Author(s): Ivan Sergeevich Turgenev
Aristocracy, liberalism, progress, principles...useless words! A Russian doesn't need them'
Returning home after years away at university, Arkady is proud to introduce his clever friend Bazarov to his father and uncle. But their guest soon stirs up unrest on the quiet country estate - his outspoken nihilist views and his scathing criticisms of the older men expose the growing distance between Arkady and his father. And when Bazarov visits his own doting but old-fashioned parents, his disdainful rejection of traditional Russian life causes even further distress. In Fathers and Sons, Turgeneve created a beautifully-drawn and highly influential portrayal of the clash between generations, at a time just before the end of serfdom, when the refined yet vanishing landowning class was being overturned by a brash new breed that strove to change the world.
A new series of twenty distinctive, unforgettable Penguin Classics in a beautiful new design and pocket-sized format, with coloured jackets echoing Penguin's original covers.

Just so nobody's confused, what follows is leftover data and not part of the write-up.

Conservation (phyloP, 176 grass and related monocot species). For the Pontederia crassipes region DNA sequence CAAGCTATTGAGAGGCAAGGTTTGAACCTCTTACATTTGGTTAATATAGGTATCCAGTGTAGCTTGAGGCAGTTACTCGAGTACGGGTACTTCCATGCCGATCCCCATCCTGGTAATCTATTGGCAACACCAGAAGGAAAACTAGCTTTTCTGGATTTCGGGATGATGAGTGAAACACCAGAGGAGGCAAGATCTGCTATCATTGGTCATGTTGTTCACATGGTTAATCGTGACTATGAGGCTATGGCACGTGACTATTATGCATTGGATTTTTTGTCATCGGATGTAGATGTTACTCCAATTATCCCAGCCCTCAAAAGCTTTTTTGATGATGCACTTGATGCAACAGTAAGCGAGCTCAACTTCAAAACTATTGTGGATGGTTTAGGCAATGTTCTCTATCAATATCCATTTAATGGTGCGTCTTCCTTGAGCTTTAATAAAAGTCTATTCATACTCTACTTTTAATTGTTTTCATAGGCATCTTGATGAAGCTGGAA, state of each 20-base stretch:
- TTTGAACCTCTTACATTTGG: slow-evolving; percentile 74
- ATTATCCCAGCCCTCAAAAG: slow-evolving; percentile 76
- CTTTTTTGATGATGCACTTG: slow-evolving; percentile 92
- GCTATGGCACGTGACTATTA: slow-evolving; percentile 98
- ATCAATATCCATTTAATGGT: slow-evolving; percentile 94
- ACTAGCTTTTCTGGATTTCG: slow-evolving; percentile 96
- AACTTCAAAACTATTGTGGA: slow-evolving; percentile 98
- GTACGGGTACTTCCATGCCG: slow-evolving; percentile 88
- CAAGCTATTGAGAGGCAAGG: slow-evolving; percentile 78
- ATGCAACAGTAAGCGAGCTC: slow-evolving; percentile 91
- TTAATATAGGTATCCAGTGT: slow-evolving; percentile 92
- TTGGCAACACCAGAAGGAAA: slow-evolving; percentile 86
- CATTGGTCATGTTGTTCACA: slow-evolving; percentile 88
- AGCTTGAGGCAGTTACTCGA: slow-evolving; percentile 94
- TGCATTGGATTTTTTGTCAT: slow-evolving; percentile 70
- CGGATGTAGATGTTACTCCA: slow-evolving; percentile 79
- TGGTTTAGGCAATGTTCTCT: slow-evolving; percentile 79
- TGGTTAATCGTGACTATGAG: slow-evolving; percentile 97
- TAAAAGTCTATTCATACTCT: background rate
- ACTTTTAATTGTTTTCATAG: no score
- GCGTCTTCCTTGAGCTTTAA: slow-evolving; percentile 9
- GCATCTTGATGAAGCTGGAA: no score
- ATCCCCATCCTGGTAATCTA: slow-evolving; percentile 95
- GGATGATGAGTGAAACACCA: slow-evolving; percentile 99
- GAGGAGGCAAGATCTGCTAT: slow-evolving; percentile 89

If you want to get as close as an English reader can to enjoying Turgenev, Carson is probably the best -- Donald Rayfield Times Literary Supplement Fathers and Sons was one of the first Russian novels to be translated for a wider European audience. It is a difficult art: in this superb new version, Peter Carson has succeeded splendidly -- Michael Binyon The Times
Ivan Sergeyevich Turgenev was born in 1818 in the province of Oryol. In 1827 he entered St Petersburg University where he studied philosophy. When he was nineteen he published his first poems and went to the University of Berlin. After two years he returned to Russia and took his degree at the University of Moscow. After 1856 he lived mostly abroad, and he became the first Russian writer to gain a wide reputation in Europe. He wrote many novels, plays, short stories and novellas, of which First Love (1860) is the most famous. He died in Paris in 1883.